Page 16, line 2, after ("may") insert ("be applied in the acquisition of a replacement dwelling but otherwise may").

The noble Baroness said: My Lords, in moving Amendment No. 221E I shall speak also to Amendment No. 221F. The first of these amendments in Clause 25 seeks to tempt the Government into giving a categorical assurance that the proceeds of sale following a sale under the right-to-buy scheme will be applied in acquiring a replacement dwelling. As Clause 25(1) stands, the application of the proceeds is,

    "for such purposes and in such manner as the Corporation may determine".

I am not suggesting that the proceeds will be spent frivolously. But the direct connection between proceeds and the replacement dwelling is not present in the Bill as we should like to see it. The purpose of the second amendment, which inserts a time period, is to ensure that an association would have the right to replace the dwelling, putting a minimum time on the corporation's power to deal with the proceeds of the sale. I beg to move.

Earl Ferrers: My Lords, Amendments Nos. 221E and 221F, in the name of the noble Baroness, Lady Hamwee, concern the use of the disposal proceeds fund. In the debate on Amendment No. 221B I explained how the corporation will use its power to determine the use of this fund, the purpose of which will be to provide replacement properties for rent.

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We wish to ensure that replacements meet local need, and that local authorities are involved in any decisions made. Associations will have to inform local authorities of sales and consult them when deciding on the type and location of any new dwelling and any nomination arrangements. I am sure that we all agree that local consultation is sensible. That will be set out in the corporation's determination to ensure that all landlords comply.

Purchase grants and social housing grant will be put into the disposal proceeds funds--that is public money. It is important that the corporation should have some control over its use and be able to give detailed guidance on the procedures to be followed when it is spent. The corporation intends to consult with local authorities and others before it issues the determination which will set all that out.

I am sure that the noble Baroness shares our concern that the fund is used wisely. But Amendment No. 221E would allow associations to replace properties without reference to any further guidance, and it also appears to dilute the principle of replacement by suggesting that other uses for the fund may be specified by the corporation.

Amendment No. 221F would give a time limit of five years within which sale receipts should be recycled. Under the current provisions of the Bill the time limit will be governed by a determination which will be issued by the corporation. We agree that there needs to be a time limit, but our current view is that it should be three years rather than five.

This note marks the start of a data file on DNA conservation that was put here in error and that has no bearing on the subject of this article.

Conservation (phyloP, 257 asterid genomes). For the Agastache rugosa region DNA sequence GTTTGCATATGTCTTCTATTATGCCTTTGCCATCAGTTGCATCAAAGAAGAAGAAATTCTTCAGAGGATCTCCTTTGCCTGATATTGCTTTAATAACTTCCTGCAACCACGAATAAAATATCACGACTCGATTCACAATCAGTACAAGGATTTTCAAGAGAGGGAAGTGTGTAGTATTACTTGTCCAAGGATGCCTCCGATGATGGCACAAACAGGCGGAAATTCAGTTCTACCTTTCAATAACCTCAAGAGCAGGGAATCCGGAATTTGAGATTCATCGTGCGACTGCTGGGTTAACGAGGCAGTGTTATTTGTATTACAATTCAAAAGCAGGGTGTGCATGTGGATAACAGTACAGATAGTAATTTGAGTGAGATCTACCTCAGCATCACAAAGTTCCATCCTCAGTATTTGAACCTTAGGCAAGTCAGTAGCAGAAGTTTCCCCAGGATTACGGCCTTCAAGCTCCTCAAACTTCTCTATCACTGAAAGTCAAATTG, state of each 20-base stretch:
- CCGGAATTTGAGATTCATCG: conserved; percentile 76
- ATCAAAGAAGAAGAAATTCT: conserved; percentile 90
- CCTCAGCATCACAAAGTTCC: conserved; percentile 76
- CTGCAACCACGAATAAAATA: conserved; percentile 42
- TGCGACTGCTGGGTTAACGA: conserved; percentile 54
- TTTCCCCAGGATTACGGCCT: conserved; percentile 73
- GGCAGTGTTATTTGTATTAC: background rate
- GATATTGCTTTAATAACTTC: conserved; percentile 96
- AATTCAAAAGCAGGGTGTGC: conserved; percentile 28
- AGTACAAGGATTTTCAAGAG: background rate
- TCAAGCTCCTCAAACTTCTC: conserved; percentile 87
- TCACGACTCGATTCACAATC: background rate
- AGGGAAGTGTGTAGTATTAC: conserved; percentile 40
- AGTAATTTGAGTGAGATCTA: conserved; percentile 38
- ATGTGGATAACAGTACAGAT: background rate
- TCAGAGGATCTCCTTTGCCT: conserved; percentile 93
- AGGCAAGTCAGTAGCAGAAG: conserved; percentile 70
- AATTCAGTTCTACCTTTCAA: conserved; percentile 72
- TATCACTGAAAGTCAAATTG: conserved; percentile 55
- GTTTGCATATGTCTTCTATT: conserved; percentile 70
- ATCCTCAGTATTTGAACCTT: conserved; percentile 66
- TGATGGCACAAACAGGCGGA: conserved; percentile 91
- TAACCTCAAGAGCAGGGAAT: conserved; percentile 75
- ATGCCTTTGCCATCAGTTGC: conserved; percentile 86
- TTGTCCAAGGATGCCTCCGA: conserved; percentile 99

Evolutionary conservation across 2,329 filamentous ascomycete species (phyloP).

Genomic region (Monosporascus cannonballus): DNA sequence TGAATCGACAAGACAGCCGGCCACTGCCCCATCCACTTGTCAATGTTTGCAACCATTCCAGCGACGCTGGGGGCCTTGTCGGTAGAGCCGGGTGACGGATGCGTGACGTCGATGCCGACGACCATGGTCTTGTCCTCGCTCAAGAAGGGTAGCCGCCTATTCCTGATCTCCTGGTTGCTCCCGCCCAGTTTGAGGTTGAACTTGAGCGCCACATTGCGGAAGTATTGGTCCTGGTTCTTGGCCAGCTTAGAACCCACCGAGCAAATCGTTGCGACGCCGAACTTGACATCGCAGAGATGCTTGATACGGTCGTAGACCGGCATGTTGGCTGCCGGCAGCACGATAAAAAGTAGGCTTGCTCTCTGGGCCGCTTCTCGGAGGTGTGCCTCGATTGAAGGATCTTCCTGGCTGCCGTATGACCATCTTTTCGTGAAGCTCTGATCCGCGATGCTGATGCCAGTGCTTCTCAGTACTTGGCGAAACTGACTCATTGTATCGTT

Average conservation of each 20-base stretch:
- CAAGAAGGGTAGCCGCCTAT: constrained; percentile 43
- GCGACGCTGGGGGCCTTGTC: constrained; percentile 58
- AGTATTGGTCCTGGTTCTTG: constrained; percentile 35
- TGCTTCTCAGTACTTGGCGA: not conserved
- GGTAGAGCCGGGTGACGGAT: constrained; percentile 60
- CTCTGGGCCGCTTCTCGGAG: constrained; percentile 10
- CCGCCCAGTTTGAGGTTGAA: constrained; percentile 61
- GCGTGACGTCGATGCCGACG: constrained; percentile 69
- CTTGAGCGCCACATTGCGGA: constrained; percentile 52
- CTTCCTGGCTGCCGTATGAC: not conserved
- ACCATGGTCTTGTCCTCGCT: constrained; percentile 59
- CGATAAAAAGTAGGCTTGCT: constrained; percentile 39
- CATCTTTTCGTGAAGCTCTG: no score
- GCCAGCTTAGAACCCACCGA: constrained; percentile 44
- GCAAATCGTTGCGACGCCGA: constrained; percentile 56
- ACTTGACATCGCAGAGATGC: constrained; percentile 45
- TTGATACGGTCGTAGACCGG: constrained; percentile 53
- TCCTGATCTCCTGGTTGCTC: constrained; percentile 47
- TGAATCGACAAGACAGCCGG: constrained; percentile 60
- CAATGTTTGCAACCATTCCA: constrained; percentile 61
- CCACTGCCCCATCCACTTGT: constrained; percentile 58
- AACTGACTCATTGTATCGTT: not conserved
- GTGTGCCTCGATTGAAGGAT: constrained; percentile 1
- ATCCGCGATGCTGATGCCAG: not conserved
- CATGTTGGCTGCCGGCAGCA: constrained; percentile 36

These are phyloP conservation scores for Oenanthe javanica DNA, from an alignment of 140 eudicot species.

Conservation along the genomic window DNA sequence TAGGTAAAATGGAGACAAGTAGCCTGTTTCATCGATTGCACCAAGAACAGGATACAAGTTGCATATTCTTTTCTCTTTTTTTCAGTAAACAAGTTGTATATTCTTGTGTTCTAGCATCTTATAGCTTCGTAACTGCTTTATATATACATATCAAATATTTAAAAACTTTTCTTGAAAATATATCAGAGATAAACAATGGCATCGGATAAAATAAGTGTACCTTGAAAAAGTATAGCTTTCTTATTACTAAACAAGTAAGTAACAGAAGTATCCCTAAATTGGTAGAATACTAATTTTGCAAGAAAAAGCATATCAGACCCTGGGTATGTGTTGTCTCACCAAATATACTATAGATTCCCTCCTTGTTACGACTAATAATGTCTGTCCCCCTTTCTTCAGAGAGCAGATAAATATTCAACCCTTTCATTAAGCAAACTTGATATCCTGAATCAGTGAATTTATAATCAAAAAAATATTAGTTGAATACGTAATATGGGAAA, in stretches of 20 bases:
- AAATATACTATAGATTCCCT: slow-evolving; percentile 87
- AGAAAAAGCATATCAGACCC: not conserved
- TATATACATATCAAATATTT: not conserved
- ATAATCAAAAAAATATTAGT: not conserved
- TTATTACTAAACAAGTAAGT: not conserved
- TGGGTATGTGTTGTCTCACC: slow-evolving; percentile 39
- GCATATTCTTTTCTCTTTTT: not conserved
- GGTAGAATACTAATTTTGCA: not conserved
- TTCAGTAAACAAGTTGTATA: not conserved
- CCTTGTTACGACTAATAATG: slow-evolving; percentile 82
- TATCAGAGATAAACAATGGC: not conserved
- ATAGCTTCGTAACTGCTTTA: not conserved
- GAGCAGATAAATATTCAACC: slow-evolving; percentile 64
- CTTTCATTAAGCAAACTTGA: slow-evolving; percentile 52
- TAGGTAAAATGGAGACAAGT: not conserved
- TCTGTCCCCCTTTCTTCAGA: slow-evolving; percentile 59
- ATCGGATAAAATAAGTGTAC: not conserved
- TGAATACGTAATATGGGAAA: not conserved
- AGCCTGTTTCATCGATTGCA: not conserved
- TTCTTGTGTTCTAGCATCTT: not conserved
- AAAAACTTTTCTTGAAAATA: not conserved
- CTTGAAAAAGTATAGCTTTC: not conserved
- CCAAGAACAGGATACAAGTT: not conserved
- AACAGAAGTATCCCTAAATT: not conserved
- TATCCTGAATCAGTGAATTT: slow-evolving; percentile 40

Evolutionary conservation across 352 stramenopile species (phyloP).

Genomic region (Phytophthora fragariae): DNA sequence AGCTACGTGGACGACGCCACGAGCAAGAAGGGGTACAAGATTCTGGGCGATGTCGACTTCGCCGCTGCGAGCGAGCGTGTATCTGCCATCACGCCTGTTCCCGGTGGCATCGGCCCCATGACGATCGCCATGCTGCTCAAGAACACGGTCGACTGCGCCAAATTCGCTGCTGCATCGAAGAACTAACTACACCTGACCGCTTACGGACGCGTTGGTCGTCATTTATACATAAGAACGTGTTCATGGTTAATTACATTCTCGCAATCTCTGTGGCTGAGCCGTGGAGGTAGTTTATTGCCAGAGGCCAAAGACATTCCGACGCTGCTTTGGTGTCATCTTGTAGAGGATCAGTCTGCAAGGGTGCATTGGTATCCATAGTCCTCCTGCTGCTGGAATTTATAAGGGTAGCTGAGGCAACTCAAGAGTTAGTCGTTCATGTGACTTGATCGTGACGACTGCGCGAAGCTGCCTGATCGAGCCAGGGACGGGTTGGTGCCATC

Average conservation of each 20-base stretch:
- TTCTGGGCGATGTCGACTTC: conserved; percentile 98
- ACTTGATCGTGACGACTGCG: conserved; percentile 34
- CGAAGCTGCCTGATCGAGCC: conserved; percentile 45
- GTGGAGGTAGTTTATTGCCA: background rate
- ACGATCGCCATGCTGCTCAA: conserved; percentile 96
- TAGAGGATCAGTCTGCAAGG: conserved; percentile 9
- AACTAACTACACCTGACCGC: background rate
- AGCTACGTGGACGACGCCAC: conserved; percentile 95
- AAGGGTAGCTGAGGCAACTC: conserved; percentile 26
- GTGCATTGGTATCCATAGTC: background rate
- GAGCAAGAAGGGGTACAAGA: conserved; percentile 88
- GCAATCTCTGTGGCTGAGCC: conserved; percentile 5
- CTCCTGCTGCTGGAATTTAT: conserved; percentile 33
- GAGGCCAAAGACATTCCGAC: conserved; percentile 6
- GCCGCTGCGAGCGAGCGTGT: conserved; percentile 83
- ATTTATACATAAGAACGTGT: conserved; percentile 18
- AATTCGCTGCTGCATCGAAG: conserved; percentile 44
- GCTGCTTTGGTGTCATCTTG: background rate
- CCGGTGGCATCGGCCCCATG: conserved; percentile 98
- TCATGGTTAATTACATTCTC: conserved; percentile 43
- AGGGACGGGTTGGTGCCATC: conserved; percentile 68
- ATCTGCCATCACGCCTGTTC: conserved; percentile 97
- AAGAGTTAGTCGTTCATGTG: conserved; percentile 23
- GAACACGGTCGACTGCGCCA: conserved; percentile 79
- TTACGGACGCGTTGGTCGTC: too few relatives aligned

The corporation will consult before the determination is issued. We would prefer to have the flexibility to set a time limit after the consultation has taken place, and to have the discretion to review the limit if any problems arise in practice. We believe that that will be more satisfactory than having it fixed in primary legislation. I hope that on reflection the noble Baroness, Lady Hamwee, agrees.

8.45 p.m.

Baroness Hamwee: My Lords, it is helpful to have on the record the Government's view as to the time limit, though obviously it will be a matter for the corporation and not for the Government. I do not imagine that there is any way in which the Government can require that any time limit will apply other than through their good relations with the corporation. I am not receiving any feedback in that regard so I am probably right.

With regard to the purposes for which funds are applied, as Clause 25(1) stands the normal meaning of the words is that it is as wide as can be. The provision states,

    "for such purposes and in such manner as the Corporation may determine".
I accept that it is not intended to use the funds other than for the purposes that we have been debating. I see no firm reassurance of that and do not believe that I shall get any further in making this point tonight.

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Earl Ferrers: My Lords, with the leave of the House, I do not believe that I can say much more than I have already said. This will be a matter for consultation before determination is made and the determination will obviously reflect the consultation.

Baroness Hamwee: My Lords, I thank the Minister and beg leave to withdraw the amendment.

Amendment, by leave, withdrawn.

[Amendment No. 221F not moved.]

Clause 30 [General power to obtain information]: